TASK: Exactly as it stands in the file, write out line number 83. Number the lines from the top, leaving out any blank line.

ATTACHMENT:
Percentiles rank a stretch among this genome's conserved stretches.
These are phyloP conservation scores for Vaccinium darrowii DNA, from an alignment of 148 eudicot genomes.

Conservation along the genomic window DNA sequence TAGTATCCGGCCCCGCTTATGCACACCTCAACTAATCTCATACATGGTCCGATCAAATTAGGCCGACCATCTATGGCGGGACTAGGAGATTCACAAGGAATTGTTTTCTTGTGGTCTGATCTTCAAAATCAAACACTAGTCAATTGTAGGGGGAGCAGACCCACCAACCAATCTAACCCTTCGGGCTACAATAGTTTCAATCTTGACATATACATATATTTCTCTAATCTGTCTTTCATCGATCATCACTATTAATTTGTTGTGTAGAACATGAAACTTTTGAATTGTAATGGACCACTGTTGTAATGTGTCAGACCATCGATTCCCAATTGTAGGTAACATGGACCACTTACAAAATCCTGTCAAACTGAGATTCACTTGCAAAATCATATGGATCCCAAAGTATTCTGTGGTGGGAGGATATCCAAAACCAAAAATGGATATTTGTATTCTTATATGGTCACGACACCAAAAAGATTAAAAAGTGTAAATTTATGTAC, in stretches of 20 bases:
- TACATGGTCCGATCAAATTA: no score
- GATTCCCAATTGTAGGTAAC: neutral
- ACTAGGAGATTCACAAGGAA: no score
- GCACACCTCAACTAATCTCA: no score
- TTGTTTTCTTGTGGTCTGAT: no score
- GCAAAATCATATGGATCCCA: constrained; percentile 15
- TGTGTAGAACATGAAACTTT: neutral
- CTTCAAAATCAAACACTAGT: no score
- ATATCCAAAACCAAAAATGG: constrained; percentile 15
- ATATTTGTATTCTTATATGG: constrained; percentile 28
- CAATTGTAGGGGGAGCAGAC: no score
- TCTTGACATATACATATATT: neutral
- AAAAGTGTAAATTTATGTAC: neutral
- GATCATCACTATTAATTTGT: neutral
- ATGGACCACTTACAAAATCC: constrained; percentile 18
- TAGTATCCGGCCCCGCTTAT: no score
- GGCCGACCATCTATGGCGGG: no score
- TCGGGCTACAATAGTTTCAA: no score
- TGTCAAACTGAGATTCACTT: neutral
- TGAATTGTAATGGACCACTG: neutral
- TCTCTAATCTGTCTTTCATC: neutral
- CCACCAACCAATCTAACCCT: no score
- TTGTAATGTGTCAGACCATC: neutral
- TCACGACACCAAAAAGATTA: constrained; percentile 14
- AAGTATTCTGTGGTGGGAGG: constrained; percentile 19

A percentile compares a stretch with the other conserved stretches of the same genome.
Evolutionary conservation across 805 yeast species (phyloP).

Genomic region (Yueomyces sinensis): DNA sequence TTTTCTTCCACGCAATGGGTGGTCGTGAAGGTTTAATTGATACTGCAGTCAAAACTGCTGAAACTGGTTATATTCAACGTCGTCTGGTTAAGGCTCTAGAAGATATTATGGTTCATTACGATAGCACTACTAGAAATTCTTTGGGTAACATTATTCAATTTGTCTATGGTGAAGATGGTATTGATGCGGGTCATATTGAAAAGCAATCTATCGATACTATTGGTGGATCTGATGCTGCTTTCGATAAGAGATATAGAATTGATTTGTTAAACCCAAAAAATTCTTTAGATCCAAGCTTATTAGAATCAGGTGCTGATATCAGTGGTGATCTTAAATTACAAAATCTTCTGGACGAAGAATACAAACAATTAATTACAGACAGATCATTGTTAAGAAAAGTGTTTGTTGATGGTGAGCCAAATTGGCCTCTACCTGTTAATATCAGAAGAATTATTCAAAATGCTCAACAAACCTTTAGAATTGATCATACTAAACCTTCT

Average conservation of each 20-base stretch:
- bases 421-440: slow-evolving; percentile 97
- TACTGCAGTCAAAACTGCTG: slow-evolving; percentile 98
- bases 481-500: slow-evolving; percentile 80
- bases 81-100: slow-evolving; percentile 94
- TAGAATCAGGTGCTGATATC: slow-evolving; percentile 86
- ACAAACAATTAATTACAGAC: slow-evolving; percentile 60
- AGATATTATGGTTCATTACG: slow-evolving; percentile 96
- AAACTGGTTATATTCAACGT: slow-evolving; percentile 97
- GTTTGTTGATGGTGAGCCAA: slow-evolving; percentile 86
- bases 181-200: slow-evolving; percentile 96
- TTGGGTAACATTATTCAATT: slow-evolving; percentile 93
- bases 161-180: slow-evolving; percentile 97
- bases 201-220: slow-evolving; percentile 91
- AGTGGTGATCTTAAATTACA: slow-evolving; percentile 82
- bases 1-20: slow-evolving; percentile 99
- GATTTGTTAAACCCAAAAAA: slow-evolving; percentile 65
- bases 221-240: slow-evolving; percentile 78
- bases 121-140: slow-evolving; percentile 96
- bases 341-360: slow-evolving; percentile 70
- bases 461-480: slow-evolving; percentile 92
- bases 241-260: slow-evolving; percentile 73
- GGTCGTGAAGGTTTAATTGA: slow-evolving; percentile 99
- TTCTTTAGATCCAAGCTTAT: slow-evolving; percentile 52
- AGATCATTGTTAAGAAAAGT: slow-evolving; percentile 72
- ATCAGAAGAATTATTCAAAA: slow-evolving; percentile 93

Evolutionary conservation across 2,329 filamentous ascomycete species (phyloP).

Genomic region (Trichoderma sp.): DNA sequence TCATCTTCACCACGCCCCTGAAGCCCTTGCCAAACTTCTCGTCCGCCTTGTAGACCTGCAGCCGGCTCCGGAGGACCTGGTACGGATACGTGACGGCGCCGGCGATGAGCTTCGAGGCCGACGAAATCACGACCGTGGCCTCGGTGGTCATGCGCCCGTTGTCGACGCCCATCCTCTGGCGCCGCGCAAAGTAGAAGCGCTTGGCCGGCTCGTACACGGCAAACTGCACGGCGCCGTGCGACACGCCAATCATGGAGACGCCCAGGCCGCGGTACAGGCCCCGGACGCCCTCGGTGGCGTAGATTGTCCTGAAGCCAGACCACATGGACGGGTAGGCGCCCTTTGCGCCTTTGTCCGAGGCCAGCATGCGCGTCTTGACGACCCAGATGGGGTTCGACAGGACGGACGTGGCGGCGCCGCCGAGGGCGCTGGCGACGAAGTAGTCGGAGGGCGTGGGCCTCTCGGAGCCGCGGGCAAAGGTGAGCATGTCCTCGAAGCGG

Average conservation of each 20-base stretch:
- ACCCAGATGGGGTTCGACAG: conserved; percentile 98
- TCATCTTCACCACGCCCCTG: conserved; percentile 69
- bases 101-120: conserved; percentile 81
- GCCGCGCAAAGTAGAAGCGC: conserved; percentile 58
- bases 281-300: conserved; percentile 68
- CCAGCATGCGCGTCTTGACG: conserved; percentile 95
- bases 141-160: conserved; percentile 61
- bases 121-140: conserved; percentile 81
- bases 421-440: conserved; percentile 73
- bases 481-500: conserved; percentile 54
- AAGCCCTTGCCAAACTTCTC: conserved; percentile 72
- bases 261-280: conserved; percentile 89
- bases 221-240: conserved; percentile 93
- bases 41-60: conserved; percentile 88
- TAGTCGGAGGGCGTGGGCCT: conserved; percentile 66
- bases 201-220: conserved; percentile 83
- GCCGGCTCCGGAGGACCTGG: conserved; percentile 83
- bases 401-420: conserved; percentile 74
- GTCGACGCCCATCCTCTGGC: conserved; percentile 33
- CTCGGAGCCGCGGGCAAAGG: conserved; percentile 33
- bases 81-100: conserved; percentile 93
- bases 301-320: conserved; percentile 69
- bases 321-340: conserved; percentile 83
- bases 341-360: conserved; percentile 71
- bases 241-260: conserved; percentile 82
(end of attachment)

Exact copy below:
- bases 321-340: conserved; percentile 83